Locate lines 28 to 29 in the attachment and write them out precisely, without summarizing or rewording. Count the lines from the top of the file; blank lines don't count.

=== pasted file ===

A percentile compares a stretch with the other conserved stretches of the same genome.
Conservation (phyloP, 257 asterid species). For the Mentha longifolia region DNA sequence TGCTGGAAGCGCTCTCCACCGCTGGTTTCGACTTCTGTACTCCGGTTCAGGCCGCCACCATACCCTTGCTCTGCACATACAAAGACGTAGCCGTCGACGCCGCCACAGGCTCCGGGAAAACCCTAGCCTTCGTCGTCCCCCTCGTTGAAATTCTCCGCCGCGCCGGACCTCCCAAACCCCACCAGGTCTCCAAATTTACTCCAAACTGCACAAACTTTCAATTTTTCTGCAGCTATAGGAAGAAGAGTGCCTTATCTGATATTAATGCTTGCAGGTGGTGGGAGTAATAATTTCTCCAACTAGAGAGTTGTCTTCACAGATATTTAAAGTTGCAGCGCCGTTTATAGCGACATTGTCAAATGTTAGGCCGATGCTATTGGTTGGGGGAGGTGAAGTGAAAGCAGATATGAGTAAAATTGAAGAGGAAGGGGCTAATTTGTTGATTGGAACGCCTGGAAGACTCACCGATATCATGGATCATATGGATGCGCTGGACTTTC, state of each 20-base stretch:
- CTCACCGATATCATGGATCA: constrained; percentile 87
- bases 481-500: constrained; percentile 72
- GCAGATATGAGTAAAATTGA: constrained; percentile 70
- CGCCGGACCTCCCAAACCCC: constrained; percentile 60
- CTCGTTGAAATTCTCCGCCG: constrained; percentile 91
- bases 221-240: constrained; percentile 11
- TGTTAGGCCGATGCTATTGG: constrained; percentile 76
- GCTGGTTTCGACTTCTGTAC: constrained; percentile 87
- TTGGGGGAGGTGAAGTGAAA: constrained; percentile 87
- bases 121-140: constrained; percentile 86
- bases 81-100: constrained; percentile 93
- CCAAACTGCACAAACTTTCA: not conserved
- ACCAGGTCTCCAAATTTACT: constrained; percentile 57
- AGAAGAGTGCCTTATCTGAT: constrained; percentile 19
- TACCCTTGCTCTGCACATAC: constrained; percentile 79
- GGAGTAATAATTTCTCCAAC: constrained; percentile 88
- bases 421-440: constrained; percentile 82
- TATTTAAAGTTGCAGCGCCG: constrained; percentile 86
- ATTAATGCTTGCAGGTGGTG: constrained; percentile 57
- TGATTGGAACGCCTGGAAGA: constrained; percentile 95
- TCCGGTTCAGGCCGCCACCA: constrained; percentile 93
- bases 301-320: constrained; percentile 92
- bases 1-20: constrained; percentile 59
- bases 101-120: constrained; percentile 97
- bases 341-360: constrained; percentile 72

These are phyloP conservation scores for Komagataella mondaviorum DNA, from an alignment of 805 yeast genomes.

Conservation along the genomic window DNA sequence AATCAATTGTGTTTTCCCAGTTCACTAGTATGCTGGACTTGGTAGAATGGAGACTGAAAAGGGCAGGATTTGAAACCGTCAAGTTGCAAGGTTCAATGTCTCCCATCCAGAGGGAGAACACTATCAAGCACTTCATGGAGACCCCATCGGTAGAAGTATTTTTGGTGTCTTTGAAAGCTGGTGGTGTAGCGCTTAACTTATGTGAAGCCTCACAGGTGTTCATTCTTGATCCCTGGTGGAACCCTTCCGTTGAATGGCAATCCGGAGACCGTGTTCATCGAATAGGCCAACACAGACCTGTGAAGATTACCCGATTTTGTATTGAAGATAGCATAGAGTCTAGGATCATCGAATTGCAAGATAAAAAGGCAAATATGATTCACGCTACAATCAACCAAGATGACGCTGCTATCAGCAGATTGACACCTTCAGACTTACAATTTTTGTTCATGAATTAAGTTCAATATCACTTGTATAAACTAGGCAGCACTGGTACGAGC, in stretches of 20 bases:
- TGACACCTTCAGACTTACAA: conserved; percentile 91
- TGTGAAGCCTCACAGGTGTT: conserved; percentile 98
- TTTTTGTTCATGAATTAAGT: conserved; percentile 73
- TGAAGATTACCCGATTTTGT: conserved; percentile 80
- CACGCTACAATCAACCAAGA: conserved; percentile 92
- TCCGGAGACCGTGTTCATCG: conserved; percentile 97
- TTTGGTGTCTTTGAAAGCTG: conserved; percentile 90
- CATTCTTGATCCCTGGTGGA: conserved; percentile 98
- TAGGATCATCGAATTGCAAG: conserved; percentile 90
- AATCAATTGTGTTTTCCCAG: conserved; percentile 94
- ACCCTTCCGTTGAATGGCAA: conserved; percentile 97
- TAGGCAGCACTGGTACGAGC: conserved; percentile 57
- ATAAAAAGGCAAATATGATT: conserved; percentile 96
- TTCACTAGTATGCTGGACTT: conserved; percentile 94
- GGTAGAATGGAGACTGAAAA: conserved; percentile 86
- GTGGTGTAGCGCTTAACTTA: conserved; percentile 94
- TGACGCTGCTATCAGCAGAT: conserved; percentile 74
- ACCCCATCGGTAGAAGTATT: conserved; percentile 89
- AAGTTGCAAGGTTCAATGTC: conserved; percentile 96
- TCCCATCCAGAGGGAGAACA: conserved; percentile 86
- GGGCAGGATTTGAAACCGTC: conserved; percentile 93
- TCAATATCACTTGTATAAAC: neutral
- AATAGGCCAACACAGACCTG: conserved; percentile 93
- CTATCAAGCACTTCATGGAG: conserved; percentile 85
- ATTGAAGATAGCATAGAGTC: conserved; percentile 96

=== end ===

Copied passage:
These are phyloP conservation scores for Komagataella mondaviorum DNA, from an alignment of 805 yeast genomes.

Conservation along the genomic window DNA sequence AATCAATTGTGTTTTCCCAGTTCACTAGTATGCTGGACTTGGTAGAATGGAGACTGAAAAGGGCAGGATTTGAAACCGTCAAGTTGCAAGGTTCAATGTCTCCCATCCAGAGGGAGAACACTATCAAGCACTTCATGGAGACCCCATCGGTAGAAGTATTTTTGGTGTCTTTGAAAGCTGGTGGTGTAGCGCTTAACTTATGTGAAGCCTCACAGGTGTTCATTCTTGATCCCTGGTGGAACCCTTCCGTTGAATGGCAATCCGGAGACCGTGTTCATCGAATAGGCCAACACAGACCTGTGAAGATTACCCGATTTTGTATTGAAGATAGCATAGAGTCTAGGATCATCGAATTGCAAGATAAAAAGGCAAATATGATTCACGCTACAATCAACCAAGATGACGCTGCTATCAGCAGATTGACACCTTCAGACTTACAATTTTTGTTCATGAATTAAGTTCAATATCACTTGTATAAACTAGGCAGCACTGGTACGAGC, in stretches of 20 bases: